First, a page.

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Jeff Deitz, M.D.

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Children's Sleep: Time For A Wake-Up Call

Posted: 12/11/2011 10:36 am

Except for a handful of forward-thinking school districts, the continuing resistance to starting high school later to accommodate the biological time clocks of teenagers speaks to the attitudes of the adults in charge of our children. How can it be that despite overwhelming evidence that sleep deprivation in teenagers is every bit the public health menace that cigarette smoking is, school administrators have abided the status quo?

Sleep researchers have convincingly demonstrated that, on average, teenagers need nine hours of sleep and that their brains are programmed for them to stay up later than adults. Sleep researchers have also convincingly demonstrated that, on average, adults need eight hours of sleep. Not getting enough sleep is as pervasive in today's culture as was consuming two or three packs per day of Lucky Strikes in the 1940s, 50s and 60s.

In reaction to a July 2010 Wall Street Journal article reporting the salutary effects of starting first period later at a Rhode Island prep school, several commenters decried what they termed the coddling of a generation and giving in to spoiled brats' laziness -- precisely how depression was depicted four decades ago -- rather than responding to a biological imperative. School boards and superintendents, whose reputation and ranking depend on how many advanced-placement tests their students pass, have not come to grips with the toll that sleep deprivation takes on the developing adolescent brain.

Sleep is essential for sustained focus, concentration, and attention, the brain circuitry of which is the same in children and adolescents as it is in adults. The prefrontal cortex, center of complex reasoning, signals the striatum, a deeper brain structure which modulates activity and attention to novel stimuli, which connects to an even deeper area called the thalamus, which relays sensory input from the body and regulates alertness and sleep. Sustained attention requires that these three brain structures, known as the CST system, cooperate, a function of the brain neurotransmitters norepinephrine and dopamine. Sleep deprivation not only reduces CST function, it alters CST norepinephrine and dopamine levels. Amphetamines, the mainstay of treatment for inattention, stimulate CST circuitry artificially by either mimicking dopamine at nerve cell endings or stimulating dopamine's release. However, clinical experience shows that amphetamines interfere with sleep and in excess act like cocaine, which can overexcite nerve cells to the point they self-destruct. Prolonged amphetamine abuse can produce a syndrome that looks like schizophrenia.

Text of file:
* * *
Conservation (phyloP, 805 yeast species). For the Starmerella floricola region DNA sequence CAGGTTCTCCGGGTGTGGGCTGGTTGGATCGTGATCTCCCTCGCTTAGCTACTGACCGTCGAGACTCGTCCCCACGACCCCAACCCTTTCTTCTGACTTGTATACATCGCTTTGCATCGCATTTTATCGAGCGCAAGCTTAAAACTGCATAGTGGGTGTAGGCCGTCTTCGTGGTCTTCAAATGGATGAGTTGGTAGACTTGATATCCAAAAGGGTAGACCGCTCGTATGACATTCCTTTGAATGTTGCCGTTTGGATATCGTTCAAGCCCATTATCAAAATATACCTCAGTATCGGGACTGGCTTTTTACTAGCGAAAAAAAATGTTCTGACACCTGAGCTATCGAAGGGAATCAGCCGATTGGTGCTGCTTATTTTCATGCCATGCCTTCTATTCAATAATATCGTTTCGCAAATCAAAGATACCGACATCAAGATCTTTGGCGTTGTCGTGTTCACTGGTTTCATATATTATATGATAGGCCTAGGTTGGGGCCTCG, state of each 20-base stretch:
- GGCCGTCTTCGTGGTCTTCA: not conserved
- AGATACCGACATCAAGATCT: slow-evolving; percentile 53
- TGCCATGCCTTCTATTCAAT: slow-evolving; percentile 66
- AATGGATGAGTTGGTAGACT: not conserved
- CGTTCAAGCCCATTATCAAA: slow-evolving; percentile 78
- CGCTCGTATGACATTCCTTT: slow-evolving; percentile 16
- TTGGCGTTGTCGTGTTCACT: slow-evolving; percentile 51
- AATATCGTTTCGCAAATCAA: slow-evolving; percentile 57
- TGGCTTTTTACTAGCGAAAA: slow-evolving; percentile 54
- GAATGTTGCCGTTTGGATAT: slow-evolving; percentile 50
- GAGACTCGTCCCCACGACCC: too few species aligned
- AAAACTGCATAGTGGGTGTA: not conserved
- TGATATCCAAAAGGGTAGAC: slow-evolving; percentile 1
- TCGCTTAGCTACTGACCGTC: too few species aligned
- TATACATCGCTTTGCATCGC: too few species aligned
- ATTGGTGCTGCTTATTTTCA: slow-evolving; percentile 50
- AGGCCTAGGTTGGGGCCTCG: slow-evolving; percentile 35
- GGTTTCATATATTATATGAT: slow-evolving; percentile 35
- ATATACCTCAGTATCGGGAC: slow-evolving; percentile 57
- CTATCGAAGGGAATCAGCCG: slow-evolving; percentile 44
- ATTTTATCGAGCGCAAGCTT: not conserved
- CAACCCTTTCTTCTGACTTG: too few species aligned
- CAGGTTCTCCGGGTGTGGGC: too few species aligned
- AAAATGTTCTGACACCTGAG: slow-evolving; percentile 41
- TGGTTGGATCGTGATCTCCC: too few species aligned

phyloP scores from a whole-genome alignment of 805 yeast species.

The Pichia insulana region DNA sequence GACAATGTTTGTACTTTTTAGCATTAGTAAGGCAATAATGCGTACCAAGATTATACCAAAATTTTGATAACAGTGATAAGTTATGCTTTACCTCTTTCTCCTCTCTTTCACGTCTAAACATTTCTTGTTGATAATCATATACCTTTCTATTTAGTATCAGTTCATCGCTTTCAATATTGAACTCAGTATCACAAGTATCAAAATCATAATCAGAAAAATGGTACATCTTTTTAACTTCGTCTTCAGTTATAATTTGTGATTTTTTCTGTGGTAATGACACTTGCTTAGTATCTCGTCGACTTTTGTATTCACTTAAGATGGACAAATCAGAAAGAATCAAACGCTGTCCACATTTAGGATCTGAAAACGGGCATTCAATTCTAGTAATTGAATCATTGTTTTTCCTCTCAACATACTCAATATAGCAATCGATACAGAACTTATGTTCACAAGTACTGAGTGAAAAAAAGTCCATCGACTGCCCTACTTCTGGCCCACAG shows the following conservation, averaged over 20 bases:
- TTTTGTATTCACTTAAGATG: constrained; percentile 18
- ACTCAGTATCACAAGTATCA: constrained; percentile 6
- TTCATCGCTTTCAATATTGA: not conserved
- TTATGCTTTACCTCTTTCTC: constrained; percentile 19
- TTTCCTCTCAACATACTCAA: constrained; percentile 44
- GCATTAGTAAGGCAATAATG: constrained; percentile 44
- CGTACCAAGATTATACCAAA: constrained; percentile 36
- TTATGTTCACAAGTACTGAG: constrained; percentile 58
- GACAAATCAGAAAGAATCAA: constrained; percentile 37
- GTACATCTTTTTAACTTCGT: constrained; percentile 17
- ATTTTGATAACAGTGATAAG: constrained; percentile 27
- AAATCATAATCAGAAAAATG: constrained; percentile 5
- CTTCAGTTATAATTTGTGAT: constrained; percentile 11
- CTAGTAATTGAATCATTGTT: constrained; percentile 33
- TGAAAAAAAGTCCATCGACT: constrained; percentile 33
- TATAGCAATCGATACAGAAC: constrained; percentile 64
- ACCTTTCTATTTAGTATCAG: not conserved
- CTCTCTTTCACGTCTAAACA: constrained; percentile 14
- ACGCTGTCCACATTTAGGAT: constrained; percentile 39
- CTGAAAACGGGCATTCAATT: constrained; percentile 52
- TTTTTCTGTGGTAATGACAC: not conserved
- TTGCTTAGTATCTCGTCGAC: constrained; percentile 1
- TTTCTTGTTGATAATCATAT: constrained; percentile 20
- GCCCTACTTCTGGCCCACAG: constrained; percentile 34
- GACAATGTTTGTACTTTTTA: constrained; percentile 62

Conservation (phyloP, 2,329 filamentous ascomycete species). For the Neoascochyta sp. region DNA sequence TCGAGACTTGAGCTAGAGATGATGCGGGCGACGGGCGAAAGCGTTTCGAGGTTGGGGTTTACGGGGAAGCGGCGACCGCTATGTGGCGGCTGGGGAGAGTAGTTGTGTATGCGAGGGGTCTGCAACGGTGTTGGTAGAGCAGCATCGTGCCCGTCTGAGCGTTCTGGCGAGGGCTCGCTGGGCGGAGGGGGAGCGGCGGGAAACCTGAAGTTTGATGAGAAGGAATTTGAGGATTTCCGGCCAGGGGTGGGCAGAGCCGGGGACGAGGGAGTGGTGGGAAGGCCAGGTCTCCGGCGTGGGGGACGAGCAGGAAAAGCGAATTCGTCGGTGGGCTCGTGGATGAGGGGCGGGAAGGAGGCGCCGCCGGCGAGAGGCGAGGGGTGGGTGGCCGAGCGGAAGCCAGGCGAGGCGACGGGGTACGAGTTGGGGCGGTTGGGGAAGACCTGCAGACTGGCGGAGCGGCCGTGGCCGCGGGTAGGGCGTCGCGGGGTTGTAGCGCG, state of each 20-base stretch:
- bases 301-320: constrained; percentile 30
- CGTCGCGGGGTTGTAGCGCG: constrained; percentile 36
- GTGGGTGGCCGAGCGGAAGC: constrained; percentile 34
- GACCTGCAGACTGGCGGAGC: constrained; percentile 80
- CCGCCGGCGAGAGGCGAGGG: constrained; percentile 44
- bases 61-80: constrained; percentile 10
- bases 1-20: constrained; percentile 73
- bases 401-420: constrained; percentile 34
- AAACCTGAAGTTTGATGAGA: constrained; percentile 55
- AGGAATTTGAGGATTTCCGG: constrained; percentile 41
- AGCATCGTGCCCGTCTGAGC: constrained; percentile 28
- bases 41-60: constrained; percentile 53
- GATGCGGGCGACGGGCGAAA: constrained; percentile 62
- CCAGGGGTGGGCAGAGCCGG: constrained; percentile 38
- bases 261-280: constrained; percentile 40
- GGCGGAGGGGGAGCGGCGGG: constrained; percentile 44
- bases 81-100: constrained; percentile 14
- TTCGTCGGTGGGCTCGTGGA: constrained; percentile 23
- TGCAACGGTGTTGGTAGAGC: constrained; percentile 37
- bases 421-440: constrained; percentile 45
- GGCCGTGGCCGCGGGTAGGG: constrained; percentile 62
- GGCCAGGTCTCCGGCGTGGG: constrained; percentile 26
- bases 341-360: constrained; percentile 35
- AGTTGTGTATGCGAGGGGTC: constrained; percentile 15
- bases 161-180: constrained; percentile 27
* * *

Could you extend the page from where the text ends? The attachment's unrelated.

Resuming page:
Clinically, every psychiatric disorder I treat in adolescents is worsened by getting too little sleep. Well over half the teenagers who come to me with attention symptoms are sleep deprived. While CST malfunction is not caused by sleep deprivation alone, and amphetamines have a role in medicine's pharmacopeia, my experience is that medicating the inattentiveness and cognitive impairment of sleep-deprived youngsters with amphetamines -- teenagers today bum Adderall from each other like cigarettes -- is like trying to paralyze the tail that wags the dog, or like treating a smoker's hacking with codeine-containing cough suppressants while failing to address the lung disease.

What's at issue here is an attitude change with respect to sleep behavior. Change is hard. Change requires self-reflection; there is no way around it. Facing sleep deprivation head-on means that the adults in charge of our teenagers acknowledge and deal with their own sleeping habits, including maladaptive sleep behaviors like the widespread use and abuse of sleeping pills and alcohol at bedtime; like stimulant and caffeine dependence and abuse during the day; like snoring and obstructive sleep apnea and the toll snoring takes on sleep-partners and relationships; like arguing at bedtime, as well as a host of unattended mental and physical disorders -- depression, obesity and diabetes for instance -- that disrupt sleep patterns.

Years ago, senior physicians rationalized the hundred-plus hour work weeks they demanded of their bleary-eyed trainees saying, "Four hours of sleep were good enough for me." Now that we know how many preventable mistakes were caused by secondhand sleep deprivation, medical trainee's work-weeks have been scaled back to no more than eighty hours.

I am not advocating we lower academic standards; far from it. However, as a physician who cares deeply about the health and welfare of teenagers, I feel it is essential we give adolescents the opportunity to get the sleep needed for optimal brain function. These are the facts: well-rested adolescents significantly outperform their sleep-deprived counterparts academically; their moods are better; their graduation rates are higher; they watch less television; they do more homework; and they are involved in fewer car crashes.

High school should start at 8:45 a.m., or better at 9 o'clock. The successful grassroots campaign of Wilton, Connecticut's League of Women voters, which moved their high school start time 50 minutes later, proves that logistical complications like busing schedules and after school activities, often cited as obstacles to change, can be overcome when the community is involved and motivated.

It's only a matter of time until the family of someone killed when a teenager falls asleep at the wheel brings action for reckless endangerment. School board members and superintendents need to wake up now, before they receive the subpoena.

 
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